I’m quite often asked “Why don’t I just do the Will myself?”. Well, the answer is of course you can do it yourself, the same as you can service your car, install a kitchen, and rewire a house yourself! But the reason we don’t generally do that is that:

  1. We just don’t have the spare time!

  2. We want to be sure it’s done correctly!

What follows is a true story of someone who came to me for advice. I’ve changed the names to protect their privacy, but the facts remain the same.

Stay with me on this, if you will, as you’ll be amazed at the outcome!

I was approached by Mrs. Jones who was concerned that her husband had made a mistake whilst drawing up “DIY” Wills. They were both in their late sixties, but their situation was not typical for seven points.

  1. They had known each other 20 years, but only been married 18 months

  2. They actually lived separately in their own houses

  3. Mrs. Jones had two adult sons

  4. Mr. Jones had a Son and Daughter both adults

  5. Mr. Jones Estate was worth £2 Million

  6. Mrs. Jones Estate worth £450,000

  7. Mr. Jones had terminal prostate cancer (with about 18 months to live)

Now Mr. Jones had run a successful business (hence the estate value) and had always done things himself, being wary of “experts”. He’d fallen out with his daughter years ago and had decided that his entire estate should be passed to his son! (and yes, he was aware of the IHT). Mrs. Jones was ok with this, and simply wanted her estate split between her two sons.

Mr. Jones decided he was going to handwrite (yes, you lovely lot, handwrite not even type) Wills for him and his wife detailing their wishes down to the ink stain!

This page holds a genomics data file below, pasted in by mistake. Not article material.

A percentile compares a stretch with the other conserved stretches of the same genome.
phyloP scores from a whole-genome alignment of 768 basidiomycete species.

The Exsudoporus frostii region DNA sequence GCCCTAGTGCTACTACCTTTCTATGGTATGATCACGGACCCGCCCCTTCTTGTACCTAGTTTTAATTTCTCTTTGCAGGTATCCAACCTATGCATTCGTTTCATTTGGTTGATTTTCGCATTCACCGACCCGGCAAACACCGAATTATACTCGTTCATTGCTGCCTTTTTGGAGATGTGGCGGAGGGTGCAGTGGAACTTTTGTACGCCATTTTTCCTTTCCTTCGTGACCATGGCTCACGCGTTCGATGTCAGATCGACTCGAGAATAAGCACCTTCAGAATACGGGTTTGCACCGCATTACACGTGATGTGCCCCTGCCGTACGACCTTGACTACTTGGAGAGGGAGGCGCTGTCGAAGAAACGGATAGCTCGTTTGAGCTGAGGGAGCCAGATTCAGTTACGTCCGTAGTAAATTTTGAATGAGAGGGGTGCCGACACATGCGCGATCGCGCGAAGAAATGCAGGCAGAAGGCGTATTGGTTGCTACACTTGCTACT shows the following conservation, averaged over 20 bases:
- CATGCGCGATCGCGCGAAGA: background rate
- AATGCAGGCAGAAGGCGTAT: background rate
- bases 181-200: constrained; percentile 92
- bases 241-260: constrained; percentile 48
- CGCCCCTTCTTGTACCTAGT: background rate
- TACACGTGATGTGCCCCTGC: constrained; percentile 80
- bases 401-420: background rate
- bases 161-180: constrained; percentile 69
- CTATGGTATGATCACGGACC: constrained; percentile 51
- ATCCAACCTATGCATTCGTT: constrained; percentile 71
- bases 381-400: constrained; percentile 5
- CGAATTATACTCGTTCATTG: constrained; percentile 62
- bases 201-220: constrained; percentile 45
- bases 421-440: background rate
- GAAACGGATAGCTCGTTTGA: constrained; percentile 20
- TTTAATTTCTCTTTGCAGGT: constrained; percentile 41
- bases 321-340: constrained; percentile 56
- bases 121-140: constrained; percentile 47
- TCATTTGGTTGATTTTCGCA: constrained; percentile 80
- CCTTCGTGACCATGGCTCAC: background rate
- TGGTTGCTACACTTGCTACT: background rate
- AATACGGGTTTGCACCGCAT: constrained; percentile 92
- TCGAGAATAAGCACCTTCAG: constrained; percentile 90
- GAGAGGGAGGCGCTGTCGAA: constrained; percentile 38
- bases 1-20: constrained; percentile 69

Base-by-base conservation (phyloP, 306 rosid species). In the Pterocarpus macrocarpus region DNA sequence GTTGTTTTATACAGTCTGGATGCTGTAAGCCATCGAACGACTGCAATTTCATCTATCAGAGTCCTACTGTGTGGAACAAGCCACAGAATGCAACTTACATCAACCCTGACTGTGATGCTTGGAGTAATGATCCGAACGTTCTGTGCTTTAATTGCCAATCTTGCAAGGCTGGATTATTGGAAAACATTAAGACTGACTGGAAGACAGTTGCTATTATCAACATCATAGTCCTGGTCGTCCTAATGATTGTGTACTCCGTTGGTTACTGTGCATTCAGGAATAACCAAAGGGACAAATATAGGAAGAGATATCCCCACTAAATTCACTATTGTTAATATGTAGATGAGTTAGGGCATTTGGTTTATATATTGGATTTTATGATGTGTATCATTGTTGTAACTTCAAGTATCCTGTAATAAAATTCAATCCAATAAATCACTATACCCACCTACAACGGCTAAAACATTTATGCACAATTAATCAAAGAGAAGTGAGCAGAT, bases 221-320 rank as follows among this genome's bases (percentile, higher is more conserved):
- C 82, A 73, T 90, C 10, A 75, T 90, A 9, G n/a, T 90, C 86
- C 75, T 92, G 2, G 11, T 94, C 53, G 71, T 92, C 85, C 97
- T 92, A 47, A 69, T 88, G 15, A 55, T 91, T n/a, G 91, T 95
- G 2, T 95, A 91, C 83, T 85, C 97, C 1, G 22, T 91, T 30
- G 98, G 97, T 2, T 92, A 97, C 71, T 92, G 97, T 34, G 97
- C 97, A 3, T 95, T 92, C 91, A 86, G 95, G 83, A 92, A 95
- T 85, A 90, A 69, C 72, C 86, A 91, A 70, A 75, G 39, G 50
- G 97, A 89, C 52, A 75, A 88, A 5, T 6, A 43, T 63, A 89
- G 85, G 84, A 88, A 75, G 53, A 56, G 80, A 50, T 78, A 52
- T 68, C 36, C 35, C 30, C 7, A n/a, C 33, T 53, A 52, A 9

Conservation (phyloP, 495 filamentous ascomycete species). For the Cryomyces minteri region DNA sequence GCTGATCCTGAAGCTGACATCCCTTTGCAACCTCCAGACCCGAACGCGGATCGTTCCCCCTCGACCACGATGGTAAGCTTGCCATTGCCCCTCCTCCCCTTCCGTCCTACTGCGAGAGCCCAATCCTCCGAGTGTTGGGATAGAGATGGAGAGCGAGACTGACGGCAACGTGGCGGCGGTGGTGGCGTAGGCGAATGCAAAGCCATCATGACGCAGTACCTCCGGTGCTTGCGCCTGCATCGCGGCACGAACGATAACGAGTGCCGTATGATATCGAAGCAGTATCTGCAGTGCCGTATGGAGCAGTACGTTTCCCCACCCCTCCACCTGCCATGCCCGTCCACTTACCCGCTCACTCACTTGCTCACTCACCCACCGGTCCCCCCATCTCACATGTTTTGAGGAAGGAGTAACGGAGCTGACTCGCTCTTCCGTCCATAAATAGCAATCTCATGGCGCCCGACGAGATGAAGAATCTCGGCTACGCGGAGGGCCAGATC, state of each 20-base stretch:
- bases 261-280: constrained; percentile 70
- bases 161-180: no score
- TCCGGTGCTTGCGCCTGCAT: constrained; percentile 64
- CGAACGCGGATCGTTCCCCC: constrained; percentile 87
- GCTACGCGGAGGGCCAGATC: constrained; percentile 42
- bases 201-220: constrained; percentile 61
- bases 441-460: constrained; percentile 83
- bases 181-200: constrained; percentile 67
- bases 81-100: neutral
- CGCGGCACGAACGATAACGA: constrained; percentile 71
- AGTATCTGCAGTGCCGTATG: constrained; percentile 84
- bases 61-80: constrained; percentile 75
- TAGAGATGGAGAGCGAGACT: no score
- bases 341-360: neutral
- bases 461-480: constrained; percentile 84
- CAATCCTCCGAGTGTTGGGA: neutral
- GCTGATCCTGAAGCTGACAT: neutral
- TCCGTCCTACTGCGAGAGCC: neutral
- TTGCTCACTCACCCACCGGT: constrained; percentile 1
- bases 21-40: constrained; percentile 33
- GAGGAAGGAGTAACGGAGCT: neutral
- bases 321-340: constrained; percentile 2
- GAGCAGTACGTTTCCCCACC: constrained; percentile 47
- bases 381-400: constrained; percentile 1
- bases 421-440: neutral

That in itself left him open to his daughter being able to contest it. But it was compounded by the fact, when they both signed these wills and got his son to be one of the witnesses, along with Mrs. Jones’s son as the other.

The problem with this is that family members, or beneficiaries can’t witness a Will! This could lead to the Will becoming invalid, with the laws of Intestacy kicking in.

Now the Intestacy Laws are VERY straightforward. If you’re married with children, then the following rules apply:

  • The first £270,000 goes to your spouse

  • The remainder is split 50:50 between your spouse and children

So, in this instance, because he had not potentially made a valid will, Mr. Jones estate of £2,000,000 could be left in the following way:

  • £270,000 to Mrs. Jones

  • The balance of £1,730,000 split 50:50 between Mrs. Jones and his children:

    • £865,000 to Mrs. Jones

    • £865,000 to Mr. Jones’s Children equally

Unfortunately, as the £865,000 to the children is above the £500,000 limit for IHT gifts (including £175,000, as there’s a property being left too) then the kids would pay a whopping 40% IHT on £365,000 = £146,000. This would leave them with just £719,000 between them.

Brain hurting yet? I know there are a heck of a lot of figures here…

The upshot is, because Mr. Jones didn’t want to pay to have a Will professionally drafted, rather than have his net estate pass entirely to his son, his Wife ends up with £1,135,000 (with no IHT), his estranged daughter £395,500 and son £395,000 (after IHT).

Not surprisingly Mrs. Jones was quite happy with this outcome! However, after I had drafted her Will correctly, she did speak to her husband and explain the situation. Bizarrely he was adamant (and still is) that his Will would stand up to scrutiny and he wasn’t prepared to pay out to have one done.

Even if you haven’t got a £2,000,000 estate, trust me please, it still makes sense to get your Will drawn up professionally!

As I’m sure you now know, you can contact me in confidence, and I will talk you through the process on 01277 562567. Or pop me an email to ian.nicholson@bwep.uk or message me on 07919 241386. The website is still www.bwep.uk. So, until next month stay safe one and all…

Don’t wait, protect your Estate!